Stricter import requirements for vehicles and sea containers would allow the brown marmorated stink bug to be dealt with offshore before it could hitch a ride to the Port of Tauranga, experts say.

The Ministry for Primary Industries is seeking feedback on plans to introduce the stricter import requirements to make it harder for the stink bug to establish itself in New Zealand.

Port of Tauranga chief executive Mark Cairns said stricter rules were a good idea to help protect the highly important horticultural industry.

Cairns said the stricter import rules would mean fumigation would be undertaken offshore at the source before arriving into Tauranga and New Zealand.

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The port had tightened up a number of its transitional facilities after a lone male brown marmorated stink bug was detected in Mount Maunganui in December last year, Cairns said.

The bug was found on a side table, just inside the main entrance of a Mount home on December 15.

"It is believed to have come in on a container through a transitional facility," said Cairns.

He welcomed stricter import requirements to help stop any further detection of the bug.

Port of Tauranga chief executive Mark Cairns. Photo / File
Port of Tauranga chief executive Mark Cairns. Photo / File

Kiwifruit Vine Health chief executive Stu Hutchings said the more prevention done at the border the better the chance of stopping the stink bug establishing here.

Hutchings said stricter requirements on import agencies was the key to stopping the bug.

"It means any bugs would be killed and treated before coming here," he said.

"There are two impacts, production and loss for horticultural industries, including kiwifruit, as it can damage fruit and living communities.

"The bugs go into hibernation in the winter and hundreds can come into houses. In summer they come out and eat attack veggie gardens and trees."

Kiwifruit Vine Health chief executive Stu Hutchings. Photo / File
Kiwifruit Vine Health chief executive Stu Hutchings. Photo / File

Tauranga Moana Biosecurity Capital co-chairman Graeme Marshall said anything that diminished the risk had to be good.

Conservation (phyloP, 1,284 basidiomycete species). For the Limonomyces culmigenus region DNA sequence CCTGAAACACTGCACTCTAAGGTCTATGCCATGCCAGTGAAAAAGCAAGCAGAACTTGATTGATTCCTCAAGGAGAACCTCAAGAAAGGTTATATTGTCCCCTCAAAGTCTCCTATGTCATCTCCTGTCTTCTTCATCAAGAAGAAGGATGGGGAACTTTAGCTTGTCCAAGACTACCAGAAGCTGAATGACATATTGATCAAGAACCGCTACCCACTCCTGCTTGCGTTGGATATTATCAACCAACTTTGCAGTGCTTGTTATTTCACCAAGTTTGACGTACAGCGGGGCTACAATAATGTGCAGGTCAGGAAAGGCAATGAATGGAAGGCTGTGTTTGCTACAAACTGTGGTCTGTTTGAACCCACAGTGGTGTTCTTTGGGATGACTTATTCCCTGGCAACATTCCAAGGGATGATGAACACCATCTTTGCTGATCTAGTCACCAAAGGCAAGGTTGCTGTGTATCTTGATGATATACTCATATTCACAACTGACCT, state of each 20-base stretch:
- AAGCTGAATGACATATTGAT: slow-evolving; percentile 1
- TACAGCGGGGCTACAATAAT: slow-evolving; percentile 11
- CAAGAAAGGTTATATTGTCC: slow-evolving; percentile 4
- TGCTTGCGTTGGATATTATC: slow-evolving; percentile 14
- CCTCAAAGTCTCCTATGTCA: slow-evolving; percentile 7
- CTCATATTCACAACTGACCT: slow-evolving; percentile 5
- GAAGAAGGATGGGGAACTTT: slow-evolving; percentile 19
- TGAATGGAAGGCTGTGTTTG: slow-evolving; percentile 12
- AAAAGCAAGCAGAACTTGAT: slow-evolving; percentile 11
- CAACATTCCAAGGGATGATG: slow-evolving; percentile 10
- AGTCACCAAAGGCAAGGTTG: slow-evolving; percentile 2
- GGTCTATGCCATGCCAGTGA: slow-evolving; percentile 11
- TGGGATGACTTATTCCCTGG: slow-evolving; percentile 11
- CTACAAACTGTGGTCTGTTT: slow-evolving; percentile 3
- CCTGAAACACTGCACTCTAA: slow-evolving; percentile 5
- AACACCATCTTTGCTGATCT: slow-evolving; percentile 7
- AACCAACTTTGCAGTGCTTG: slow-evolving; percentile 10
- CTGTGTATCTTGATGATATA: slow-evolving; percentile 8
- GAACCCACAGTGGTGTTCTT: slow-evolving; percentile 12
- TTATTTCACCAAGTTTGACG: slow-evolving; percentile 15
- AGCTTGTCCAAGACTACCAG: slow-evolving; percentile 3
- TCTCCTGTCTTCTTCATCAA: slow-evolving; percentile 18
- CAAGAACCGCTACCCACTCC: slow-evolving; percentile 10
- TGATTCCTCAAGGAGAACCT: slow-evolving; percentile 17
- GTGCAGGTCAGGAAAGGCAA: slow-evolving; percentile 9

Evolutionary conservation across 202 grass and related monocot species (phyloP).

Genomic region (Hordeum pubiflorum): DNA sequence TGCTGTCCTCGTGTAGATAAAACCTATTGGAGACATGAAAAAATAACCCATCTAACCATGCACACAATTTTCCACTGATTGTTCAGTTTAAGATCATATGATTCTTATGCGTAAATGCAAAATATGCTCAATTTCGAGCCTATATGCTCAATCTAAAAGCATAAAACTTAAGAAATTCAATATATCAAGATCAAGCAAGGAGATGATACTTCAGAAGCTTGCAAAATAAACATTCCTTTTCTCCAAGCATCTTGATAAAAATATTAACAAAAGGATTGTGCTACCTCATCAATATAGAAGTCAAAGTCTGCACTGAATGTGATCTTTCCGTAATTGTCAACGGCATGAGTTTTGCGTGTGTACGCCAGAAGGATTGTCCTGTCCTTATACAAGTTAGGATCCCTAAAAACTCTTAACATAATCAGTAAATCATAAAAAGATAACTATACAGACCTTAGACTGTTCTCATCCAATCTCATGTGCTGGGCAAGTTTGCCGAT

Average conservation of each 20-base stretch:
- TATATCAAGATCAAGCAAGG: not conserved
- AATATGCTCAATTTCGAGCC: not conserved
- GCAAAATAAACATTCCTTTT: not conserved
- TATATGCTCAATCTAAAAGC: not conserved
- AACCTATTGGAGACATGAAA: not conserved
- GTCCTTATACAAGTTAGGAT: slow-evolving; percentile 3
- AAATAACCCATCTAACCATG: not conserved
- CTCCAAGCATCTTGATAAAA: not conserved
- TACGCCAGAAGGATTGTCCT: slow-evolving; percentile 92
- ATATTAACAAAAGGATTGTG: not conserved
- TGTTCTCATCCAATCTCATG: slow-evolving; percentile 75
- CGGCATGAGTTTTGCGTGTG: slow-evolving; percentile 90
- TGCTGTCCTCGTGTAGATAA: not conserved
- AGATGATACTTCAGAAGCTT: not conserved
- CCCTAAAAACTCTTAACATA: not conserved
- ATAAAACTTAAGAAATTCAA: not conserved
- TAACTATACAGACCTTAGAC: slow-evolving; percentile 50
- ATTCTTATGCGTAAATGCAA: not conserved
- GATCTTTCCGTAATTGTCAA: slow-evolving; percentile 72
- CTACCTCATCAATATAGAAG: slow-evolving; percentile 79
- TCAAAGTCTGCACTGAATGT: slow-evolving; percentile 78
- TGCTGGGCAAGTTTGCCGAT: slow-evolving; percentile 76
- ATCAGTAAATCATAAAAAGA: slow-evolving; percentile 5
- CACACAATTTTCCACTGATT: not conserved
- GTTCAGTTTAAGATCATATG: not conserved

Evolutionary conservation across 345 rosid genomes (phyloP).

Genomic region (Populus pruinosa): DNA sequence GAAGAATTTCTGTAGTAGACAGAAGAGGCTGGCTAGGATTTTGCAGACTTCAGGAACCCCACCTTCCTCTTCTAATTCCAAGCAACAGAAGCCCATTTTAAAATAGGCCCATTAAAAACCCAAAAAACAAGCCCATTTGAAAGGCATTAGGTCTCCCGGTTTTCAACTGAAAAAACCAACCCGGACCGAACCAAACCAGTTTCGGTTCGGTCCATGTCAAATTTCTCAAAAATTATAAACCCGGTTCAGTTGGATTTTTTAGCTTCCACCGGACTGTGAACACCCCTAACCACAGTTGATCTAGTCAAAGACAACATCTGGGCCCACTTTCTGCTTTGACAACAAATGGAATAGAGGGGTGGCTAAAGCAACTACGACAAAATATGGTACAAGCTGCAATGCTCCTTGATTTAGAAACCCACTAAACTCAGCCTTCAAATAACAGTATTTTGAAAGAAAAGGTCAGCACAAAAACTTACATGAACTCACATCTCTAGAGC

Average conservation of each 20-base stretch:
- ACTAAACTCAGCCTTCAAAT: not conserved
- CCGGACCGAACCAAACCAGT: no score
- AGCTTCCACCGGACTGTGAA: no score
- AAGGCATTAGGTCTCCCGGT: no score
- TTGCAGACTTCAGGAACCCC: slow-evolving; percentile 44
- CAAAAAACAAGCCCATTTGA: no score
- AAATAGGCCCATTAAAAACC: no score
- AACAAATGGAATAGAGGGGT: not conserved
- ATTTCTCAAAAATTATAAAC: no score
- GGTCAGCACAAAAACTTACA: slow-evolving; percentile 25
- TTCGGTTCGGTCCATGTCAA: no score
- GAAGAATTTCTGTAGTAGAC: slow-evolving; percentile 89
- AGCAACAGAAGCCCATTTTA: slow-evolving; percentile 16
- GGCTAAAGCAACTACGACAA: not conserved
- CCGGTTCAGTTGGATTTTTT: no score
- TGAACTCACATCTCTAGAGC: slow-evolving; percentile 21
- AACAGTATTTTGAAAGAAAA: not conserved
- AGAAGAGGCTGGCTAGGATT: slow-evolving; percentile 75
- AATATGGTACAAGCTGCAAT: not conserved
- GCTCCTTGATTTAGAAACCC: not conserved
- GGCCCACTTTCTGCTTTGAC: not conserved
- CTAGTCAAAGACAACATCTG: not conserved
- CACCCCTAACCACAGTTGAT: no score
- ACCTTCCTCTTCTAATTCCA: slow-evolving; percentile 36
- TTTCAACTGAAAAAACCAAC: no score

"This is a bug that we do not want here in New Zealand. It could have a devastating impact on a wide range of horticultural and agricultural industries and native flora."

Tauranga Moana Biosecurity Capital co-chairman Graeme Marshall. Photo / File
Tauranga Moana Biosecurity Capital co-chairman Graeme Marshall. Photo / File

Biosecurity New Zealand spokeswoman Dr Cath Duthie said the invasive pest was continuing to spread throughout Europe and the United States.

"The proposed new measures will help stop bugs from hitching a ride to New Zealand," she said.

The proposed changes included extending the list of countries that have requirements to treat vehicles, machinery and equipment imports before arriving in New Zealand.

Currently, 18 countries have pre-treatment requirements - the proposed new list will increase to 33 countries.

All imported cargo related to vehicles will need to be treated off-shore, including sea containers. In the past, only uncontainerised cargo has required treatment before arrival.

Ministry for Primary Industries also intends to refine some of the off-shore management requirements under the existing import standard for vehicles.

The ministry has increased its border checks of arriving vessels at the start of this year's stink bug season. It also introduced tighter rules for importing vehicles for several countries.

So far this season, to the end of March, border officers have detected 123 live stink bugs.
Consultation will run from April 3 to June 3.

What is a brown marmorated stink bug?

It is a shield-shaped insect about the size of a 10 cent piece with distinctive black and white banding on the abdomen and the antennae.

If you think you have detected a suspect insect, catch it, photograph it, report it – call the Biosecurity New Zealand hotline on 0800 80 99 66.